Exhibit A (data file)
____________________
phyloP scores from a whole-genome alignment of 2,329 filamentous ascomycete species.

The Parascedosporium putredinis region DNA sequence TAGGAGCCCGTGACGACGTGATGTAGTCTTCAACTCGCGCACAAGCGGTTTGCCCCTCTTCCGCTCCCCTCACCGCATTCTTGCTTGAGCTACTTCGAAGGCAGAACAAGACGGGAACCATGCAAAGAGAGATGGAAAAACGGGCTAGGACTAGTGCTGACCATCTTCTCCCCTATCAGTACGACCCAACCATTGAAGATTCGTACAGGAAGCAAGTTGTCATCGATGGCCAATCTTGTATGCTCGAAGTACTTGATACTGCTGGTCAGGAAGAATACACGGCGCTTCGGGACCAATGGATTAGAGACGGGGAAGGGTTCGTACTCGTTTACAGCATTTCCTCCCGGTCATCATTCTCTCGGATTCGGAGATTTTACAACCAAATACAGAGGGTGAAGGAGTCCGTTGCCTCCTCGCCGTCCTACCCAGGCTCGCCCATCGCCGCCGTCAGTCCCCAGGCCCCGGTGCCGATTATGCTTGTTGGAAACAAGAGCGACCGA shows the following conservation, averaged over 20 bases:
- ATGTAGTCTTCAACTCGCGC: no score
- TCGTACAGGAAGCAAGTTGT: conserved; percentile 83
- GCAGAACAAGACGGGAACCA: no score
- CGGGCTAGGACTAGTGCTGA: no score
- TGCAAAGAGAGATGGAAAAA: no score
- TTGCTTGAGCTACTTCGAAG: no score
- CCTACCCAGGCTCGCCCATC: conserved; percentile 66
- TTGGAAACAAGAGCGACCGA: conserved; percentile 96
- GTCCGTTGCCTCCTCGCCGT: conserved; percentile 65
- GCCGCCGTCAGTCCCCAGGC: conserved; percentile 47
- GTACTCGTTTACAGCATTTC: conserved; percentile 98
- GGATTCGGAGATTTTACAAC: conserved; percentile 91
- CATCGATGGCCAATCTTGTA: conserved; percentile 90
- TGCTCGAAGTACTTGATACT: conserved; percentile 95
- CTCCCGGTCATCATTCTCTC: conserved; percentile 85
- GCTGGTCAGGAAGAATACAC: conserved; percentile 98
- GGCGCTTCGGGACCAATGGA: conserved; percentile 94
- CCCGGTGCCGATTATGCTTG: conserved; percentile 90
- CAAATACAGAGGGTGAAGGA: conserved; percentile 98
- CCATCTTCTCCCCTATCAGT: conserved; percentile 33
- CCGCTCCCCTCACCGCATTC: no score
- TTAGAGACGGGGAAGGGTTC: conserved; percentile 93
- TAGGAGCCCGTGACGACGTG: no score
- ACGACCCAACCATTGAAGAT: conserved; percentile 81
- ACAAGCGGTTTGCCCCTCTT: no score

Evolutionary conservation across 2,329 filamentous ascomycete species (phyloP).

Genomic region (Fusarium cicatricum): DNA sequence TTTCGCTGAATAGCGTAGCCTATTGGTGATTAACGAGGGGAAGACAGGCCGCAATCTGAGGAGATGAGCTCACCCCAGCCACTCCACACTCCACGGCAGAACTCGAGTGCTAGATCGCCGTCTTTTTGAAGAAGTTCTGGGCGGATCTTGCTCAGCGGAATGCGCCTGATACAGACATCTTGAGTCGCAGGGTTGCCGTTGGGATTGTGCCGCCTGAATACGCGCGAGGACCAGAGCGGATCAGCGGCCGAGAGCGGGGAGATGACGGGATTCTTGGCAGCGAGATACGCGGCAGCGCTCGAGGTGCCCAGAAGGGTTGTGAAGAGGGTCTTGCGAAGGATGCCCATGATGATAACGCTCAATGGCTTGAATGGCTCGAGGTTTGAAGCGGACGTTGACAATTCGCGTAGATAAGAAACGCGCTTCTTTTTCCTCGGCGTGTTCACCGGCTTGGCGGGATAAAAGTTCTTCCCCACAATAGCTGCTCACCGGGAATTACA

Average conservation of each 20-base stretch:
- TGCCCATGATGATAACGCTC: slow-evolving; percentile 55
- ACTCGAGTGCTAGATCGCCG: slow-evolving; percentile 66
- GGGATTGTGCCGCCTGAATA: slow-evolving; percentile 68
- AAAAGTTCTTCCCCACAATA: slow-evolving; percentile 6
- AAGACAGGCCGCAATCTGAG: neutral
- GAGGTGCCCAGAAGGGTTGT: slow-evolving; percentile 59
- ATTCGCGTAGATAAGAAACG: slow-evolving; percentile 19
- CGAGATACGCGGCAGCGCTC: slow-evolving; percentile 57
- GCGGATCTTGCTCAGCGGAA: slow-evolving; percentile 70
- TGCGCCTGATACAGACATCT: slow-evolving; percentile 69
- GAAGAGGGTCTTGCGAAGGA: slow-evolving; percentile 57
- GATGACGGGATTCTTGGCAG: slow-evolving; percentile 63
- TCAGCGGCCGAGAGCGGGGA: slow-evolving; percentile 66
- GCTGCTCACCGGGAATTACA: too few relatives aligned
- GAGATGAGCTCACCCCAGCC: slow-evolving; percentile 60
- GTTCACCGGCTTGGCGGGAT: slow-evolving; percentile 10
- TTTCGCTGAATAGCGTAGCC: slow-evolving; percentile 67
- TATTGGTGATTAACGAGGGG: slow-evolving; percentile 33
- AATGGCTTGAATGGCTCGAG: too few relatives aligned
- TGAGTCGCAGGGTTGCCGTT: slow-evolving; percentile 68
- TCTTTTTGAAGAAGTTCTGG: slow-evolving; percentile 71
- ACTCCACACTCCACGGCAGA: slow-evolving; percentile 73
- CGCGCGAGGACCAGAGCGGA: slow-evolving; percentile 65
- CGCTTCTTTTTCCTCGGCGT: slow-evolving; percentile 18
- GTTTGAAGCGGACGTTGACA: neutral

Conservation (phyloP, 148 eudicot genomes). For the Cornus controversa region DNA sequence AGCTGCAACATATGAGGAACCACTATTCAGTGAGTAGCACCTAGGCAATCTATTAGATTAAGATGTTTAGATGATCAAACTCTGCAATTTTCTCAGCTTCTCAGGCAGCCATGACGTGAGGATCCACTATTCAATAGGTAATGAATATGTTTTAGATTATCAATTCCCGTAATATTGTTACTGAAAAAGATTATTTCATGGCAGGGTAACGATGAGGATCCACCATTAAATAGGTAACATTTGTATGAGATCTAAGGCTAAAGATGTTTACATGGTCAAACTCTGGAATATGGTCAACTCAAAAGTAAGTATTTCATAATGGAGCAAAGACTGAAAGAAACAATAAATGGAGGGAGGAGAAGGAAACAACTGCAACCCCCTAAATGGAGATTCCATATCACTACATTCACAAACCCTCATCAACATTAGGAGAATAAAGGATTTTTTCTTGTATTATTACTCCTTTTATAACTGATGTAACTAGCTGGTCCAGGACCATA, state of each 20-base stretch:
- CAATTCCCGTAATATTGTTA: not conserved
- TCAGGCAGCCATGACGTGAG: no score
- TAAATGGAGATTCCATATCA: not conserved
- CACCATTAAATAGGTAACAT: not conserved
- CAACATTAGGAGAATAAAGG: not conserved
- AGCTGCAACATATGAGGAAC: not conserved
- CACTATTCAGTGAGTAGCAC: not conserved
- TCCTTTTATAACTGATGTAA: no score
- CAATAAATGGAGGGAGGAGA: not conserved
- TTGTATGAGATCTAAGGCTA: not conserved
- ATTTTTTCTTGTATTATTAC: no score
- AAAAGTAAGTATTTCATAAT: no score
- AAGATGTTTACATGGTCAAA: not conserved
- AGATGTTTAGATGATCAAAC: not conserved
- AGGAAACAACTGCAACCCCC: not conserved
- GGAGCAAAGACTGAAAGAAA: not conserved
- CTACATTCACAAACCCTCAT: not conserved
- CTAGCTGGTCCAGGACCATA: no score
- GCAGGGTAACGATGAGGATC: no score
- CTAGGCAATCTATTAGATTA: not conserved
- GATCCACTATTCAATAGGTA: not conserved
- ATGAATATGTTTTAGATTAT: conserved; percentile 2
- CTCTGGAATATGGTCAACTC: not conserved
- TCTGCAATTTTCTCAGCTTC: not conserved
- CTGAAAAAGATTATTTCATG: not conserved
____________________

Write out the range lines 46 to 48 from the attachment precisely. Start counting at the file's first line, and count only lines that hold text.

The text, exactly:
- GTTCACCGGCTTGGCGGGAT: slow-evolving; percentile 10
- TTTCGCTGAATAGCGTAGCC: slow-evolving; percentile 67
- TATTGGTGATTAACGAGGGG: slow-evolving; percentile 33